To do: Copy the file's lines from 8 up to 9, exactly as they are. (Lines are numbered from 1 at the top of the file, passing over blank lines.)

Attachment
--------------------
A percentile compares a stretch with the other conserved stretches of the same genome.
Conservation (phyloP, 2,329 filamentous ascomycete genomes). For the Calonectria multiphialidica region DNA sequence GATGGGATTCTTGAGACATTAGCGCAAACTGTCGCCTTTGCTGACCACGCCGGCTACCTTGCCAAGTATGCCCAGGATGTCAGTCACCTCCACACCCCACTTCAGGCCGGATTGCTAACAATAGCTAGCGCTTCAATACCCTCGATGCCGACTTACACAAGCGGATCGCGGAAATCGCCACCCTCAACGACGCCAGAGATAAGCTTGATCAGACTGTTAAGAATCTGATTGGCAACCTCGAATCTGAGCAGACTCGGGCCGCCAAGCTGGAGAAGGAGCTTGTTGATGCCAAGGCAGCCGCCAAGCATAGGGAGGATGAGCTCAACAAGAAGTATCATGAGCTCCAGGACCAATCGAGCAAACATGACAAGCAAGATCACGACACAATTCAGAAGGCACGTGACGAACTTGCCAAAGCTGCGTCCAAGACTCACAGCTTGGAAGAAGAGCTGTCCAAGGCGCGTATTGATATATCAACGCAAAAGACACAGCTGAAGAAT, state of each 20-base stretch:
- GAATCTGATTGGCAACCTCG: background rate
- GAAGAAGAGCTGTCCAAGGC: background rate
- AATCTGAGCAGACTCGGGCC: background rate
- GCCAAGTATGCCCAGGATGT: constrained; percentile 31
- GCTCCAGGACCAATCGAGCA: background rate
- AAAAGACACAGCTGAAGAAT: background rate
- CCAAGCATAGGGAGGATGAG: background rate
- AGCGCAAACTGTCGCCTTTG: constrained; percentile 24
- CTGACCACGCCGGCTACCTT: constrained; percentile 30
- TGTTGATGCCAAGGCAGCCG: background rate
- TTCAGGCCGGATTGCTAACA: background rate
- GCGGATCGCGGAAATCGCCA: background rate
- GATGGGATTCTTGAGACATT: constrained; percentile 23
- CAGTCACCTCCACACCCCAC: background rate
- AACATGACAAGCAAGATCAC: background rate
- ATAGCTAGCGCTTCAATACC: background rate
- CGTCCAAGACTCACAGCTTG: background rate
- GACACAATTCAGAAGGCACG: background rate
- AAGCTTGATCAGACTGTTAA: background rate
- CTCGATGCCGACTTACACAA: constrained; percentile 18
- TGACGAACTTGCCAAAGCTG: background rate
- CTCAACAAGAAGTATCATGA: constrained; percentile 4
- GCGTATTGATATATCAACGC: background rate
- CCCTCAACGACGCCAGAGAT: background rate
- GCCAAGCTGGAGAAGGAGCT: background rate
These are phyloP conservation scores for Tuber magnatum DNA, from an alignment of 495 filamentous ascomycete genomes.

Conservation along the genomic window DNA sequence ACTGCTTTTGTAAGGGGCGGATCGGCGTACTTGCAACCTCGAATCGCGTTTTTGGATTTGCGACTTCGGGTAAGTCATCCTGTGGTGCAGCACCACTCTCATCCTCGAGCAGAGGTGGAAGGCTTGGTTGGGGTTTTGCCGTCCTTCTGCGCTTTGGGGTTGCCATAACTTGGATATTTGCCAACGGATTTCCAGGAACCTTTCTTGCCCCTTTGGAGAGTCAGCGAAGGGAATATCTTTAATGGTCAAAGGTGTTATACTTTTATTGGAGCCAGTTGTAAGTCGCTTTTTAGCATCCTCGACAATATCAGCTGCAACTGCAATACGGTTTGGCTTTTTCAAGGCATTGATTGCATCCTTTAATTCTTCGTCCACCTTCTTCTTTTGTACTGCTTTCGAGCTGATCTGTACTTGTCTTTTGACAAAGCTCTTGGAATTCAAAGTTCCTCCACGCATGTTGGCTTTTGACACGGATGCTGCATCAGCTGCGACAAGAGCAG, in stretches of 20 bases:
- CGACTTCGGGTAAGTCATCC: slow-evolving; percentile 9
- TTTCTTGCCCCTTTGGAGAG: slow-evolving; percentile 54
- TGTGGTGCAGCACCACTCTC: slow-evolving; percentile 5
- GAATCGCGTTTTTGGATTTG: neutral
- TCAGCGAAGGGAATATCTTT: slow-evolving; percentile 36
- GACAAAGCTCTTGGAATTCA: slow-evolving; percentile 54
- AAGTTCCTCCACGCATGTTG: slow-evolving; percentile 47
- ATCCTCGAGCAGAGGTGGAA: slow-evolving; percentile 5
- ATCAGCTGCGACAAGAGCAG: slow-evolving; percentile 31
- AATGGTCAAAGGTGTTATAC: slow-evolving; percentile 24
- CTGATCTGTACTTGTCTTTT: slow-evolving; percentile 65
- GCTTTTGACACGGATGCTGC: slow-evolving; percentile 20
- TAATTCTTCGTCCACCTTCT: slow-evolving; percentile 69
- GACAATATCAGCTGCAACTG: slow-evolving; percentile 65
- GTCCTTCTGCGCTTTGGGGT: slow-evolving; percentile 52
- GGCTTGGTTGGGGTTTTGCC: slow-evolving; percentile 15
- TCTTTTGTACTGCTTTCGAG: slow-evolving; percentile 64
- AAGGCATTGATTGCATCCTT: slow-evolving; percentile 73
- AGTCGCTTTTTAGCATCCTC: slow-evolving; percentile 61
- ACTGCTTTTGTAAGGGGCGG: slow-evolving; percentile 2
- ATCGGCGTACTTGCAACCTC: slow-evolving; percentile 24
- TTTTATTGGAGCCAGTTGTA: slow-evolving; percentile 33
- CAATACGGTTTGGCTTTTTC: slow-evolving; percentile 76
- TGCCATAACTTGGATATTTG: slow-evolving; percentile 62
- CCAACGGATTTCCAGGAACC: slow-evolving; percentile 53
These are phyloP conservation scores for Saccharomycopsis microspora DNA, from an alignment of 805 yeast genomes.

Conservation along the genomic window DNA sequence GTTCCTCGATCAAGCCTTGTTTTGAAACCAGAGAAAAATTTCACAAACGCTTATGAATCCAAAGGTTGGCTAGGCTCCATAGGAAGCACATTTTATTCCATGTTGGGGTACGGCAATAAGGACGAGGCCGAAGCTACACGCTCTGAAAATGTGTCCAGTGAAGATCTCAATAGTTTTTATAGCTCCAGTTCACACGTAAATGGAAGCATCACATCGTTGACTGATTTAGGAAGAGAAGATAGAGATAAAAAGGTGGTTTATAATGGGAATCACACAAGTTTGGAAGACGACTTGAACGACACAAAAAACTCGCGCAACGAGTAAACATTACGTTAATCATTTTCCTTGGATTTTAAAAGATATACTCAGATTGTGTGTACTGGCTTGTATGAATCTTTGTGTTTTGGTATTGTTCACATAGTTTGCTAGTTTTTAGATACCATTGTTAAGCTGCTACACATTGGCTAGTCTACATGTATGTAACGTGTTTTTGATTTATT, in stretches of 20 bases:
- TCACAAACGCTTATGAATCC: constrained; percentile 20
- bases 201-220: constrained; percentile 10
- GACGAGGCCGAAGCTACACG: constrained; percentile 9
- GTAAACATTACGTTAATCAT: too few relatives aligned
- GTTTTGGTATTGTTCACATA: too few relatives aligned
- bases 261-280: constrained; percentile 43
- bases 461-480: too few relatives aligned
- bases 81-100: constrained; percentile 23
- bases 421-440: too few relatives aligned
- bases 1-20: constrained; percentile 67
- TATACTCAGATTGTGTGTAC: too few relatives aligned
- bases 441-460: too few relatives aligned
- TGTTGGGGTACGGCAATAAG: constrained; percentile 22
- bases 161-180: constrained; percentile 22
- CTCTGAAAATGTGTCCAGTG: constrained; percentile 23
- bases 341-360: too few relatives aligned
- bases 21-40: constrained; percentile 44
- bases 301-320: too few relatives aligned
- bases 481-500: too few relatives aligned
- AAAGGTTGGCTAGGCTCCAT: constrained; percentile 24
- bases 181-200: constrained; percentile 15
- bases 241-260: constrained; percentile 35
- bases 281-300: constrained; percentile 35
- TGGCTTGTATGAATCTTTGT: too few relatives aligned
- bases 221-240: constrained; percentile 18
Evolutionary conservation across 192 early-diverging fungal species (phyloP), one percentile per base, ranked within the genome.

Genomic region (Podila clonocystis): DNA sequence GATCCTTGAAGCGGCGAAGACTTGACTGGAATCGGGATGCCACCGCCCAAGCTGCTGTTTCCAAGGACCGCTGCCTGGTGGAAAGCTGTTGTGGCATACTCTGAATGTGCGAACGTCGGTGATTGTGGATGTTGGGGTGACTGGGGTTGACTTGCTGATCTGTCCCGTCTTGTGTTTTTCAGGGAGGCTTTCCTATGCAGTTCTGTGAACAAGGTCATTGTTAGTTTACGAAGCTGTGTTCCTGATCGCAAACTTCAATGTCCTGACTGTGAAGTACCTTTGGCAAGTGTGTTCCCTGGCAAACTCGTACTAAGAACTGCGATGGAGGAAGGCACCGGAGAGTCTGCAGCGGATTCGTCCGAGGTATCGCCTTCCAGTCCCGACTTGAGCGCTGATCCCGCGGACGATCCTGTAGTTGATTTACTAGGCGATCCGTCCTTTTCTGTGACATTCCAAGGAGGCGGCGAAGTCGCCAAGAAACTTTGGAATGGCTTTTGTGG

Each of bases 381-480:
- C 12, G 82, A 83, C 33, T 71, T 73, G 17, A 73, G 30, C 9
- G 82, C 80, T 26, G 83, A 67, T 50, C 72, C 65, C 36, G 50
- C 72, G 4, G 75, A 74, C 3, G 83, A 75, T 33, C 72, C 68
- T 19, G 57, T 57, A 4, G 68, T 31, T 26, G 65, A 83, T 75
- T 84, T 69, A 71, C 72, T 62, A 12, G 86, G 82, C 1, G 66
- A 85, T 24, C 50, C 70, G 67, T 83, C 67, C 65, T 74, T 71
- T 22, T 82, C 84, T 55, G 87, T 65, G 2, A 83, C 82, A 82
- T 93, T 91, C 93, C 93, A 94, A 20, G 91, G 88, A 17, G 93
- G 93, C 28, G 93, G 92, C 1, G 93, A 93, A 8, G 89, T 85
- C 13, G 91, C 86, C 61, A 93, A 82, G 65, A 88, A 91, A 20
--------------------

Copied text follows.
- AAAAGACACAGCTGAAGAAT: background rate
- CCAAGCATAGGGAGGATGAG: background rate